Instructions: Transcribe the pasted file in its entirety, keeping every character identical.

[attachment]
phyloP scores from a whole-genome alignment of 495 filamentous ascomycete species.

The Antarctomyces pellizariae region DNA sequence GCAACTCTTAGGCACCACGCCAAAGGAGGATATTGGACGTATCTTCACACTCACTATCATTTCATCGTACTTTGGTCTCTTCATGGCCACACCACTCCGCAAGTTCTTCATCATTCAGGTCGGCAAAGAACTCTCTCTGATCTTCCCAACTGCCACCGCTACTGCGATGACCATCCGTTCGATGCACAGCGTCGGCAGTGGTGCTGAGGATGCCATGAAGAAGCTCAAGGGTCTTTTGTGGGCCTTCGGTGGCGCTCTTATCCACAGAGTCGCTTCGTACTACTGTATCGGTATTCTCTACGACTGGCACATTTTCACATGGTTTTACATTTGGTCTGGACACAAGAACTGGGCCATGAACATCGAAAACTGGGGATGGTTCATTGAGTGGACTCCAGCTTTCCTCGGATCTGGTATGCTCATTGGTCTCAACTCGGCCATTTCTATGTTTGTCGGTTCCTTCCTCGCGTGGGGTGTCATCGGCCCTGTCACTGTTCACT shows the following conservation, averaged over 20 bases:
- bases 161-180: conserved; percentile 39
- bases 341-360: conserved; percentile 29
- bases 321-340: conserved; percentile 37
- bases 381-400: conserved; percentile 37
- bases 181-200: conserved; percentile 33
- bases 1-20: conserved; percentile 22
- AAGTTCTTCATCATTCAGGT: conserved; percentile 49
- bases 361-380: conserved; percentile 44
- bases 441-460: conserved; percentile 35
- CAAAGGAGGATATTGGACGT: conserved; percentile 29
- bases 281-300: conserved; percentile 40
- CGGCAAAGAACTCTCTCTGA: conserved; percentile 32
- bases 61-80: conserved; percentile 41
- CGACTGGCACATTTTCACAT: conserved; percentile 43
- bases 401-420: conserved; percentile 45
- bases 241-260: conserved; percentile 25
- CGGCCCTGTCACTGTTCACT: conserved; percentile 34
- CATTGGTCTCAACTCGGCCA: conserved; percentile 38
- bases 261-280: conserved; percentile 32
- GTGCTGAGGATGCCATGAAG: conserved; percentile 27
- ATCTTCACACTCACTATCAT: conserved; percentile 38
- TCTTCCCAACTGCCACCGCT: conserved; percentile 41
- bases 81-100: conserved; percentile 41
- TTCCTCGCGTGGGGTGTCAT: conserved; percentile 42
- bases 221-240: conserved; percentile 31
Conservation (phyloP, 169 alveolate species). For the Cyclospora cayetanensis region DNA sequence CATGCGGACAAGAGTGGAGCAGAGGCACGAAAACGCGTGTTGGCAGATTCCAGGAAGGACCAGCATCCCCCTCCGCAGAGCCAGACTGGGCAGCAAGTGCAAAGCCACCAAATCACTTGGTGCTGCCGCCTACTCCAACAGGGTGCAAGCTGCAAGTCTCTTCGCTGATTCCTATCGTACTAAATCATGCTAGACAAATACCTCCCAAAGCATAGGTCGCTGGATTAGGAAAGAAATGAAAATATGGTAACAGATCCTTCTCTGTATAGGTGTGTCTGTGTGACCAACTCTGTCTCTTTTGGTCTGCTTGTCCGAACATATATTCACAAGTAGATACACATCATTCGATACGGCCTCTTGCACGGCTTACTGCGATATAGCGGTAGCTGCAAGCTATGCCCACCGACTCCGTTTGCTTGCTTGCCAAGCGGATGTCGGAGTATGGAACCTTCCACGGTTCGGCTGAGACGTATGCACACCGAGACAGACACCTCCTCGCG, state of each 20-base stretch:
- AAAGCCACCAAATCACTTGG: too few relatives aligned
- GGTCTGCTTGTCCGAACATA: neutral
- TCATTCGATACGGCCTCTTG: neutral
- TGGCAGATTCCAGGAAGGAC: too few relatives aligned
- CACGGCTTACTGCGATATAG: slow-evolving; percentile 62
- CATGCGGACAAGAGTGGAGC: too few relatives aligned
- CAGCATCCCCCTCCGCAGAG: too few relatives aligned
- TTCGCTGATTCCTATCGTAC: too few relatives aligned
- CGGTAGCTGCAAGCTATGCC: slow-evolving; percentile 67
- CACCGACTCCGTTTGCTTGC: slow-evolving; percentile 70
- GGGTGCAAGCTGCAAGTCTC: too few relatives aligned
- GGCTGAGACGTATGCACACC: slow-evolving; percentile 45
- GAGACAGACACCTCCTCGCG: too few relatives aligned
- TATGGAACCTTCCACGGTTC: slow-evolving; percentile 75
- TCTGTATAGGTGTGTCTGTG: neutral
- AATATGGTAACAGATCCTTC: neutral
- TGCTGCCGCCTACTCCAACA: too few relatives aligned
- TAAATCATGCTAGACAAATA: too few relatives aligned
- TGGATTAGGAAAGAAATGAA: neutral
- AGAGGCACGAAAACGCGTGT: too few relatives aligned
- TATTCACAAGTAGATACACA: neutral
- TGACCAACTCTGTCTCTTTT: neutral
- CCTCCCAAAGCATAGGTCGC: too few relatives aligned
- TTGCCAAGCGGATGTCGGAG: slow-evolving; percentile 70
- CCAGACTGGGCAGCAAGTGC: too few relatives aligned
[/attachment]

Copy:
phyloP scores from a whole-genome alignment of 495 filamentous ascomycete species.

The Antarctomyces pellizariae region DNA sequence GCAACTCTTAGGCACCACGCCAAAGGAGGATATTGGACGTATCTTCACACTCACTATCATTTCATCGTACTTTGGTCTCTTCATGGCCACACCACTCCGCAAGTTCTTCATCATTCAGGTCGGCAAAGAACTCTCTCTGATCTTCCCAACTGCCACCGCTACTGCGATGACCATCCGTTCGATGCACAGCGTCGGCAGTGGTGCTGAGGATGCCATGAAGAAGCTCAAGGGTCTTTTGTGGGCCTTCGGTGGCGCTCTTATCCACAGAGTCGCTTCGTACTACTGTATCGGTATTCTCTACGACTGGCACATTTTCACATGGTTTTACATTTGGTCTGGACACAAGAACTGGGCCATGAACATCGAAAACTGGGGATGGTTCATTGAGTGGACTCCAGCTTTCCTCGGATCTGGTATGCTCATTGGTCTCAACTCGGCCATTTCTATGTTTGTCGGTTCCTTCCTCGCGTGGGGTGTCATCGGCCCTGTCACTGTTCACT shows the following conservation, averaged over 20 bases:
- bases 161-180: conserved; percentile 39
- bases 341-360: conserved; percentile 29
- bases 321-340: conserved; percentile 37
- bases 381-400: conserved; percentile 37
- bases 181-200: conserved; percentile 33
- bases 1-20: conserved; percentile 22
- AAGTTCTTCATCATTCAGGT: conserved; percentile 49
- bases 361-380: conserved; percentile 44
- bases 441-460: conserved; percentile 35
- CAAAGGAGGATATTGGACGT: conserved; percentile 29
- bases 281-300: conserved; percentile 40
- CGGCAAAGAACTCTCTCTGA: conserved; percentile 32
- bases 61-80: conserved; percentile 41
- CGACTGGCACATTTTCACAT: conserved; percentile 43
- bases 401-420: conserved; percentile 45
- bases 241-260: conserved; percentile 25
- CGGCCCTGTCACTGTTCACT: conserved; percentile 34
- CATTGGTCTCAACTCGGCCA: conserved; percentile 38
- bases 261-280: conserved; percentile 32
- GTGCTGAGGATGCCATGAAG: conserved; percentile 27
- ATCTTCACACTCACTATCAT: conserved; percentile 38
- TCTTCCCAACTGCCACCGCT: conserved; percentile 41
- bases 81-100: conserved; percentile 41
- TTCCTCGCGTGGGGTGTCAT: conserved; percentile 42
- bases 221-240: conserved; percentile 31
Conservation (phyloP, 169 alveolate species). For the Cyclospora cayetanensis region DNA sequence CATGCGGACAAGAGTGGAGCAGAGGCACGAAAACGCGTGTTGGCAGATTCCAGGAAGGACCAGCATCCCCCTCCGCAGAGCCAGACTGGGCAGCAAGTGCAAAGCCACCAAATCACTTGGTGCTGCCGCCTACTCCAACAGGGTGCAAGCTGCAAGTCTCTTCGCTGATTCCTATCGTACTAAATCATGCTAGACAAATACCTCCCAAAGCATAGGTCGCTGGATTAGGAAAGAAATGAAAATATGGTAACAGATCCTTCTCTGTATAGGTGTGTCTGTGTGACCAACTCTGTCTCTTTTGGTCTGCTTGTCCGAACATATATTCACAAGTAGATACACATCATTCGATACGGCCTCTTGCACGGCTTACTGCGATATAGCGGTAGCTGCAAGCTATGCCCACCGACTCCGTTTGCTTGCTTGCCAAGCGGATGTCGGAGTATGGAACCTTCCACGGTTCGGCTGAGACGTATGCACACCGAGACAGACACCTCCTCGCG, state of each 20-base stretch:
- AAAGCCACCAAATCACTTGG: too few relatives aligned
- GGTCTGCTTGTCCGAACATA: neutral
- TCATTCGATACGGCCTCTTG: neutral
- TGGCAGATTCCAGGAAGGAC: too few relatives aligned
- CACGGCTTACTGCGATATAG: slow-evolving; percentile 62
- CATGCGGACAAGAGTGGAGC: too few relatives aligned
- CAGCATCCCCCTCCGCAGAG: too few relatives aligned
- TTCGCTGATTCCTATCGTAC: too few relatives aligned
- CGGTAGCTGCAAGCTATGCC: slow-evolving; percentile 67
- CACCGACTCCGTTTGCTTGC: slow-evolving; percentile 70
- GGGTGCAAGCTGCAAGTCTC: too few relatives aligned
- GGCTGAGACGTATGCACACC: slow-evolving; percentile 45
- GAGACAGACACCTCCTCGCG: too few relatives aligned
- TATGGAACCTTCCACGGTTC: slow-evolving; percentile 75
- TCTGTATAGGTGTGTCTGTG: neutral
- AATATGGTAACAGATCCTTC: neutral
- TGCTGCCGCCTACTCCAACA: too few relatives aligned
- TAAATCATGCTAGACAAATA: too few relatives aligned
- TGGATTAGGAAAGAAATGAA: neutral
- AGAGGCACGAAAACGCGTGT: too few relatives aligned
- TATTCACAAGTAGATACACA: neutral
- TGACCAACTCTGTCTCTTTT: neutral
- CCTCCCAAAGCATAGGTCGC: too few relatives aligned
- TTGCCAAGCGGATGTCGGAG: slow-evolving; percentile 70
- CCAGACTGGGCAGCAAGTGC: too few relatives aligned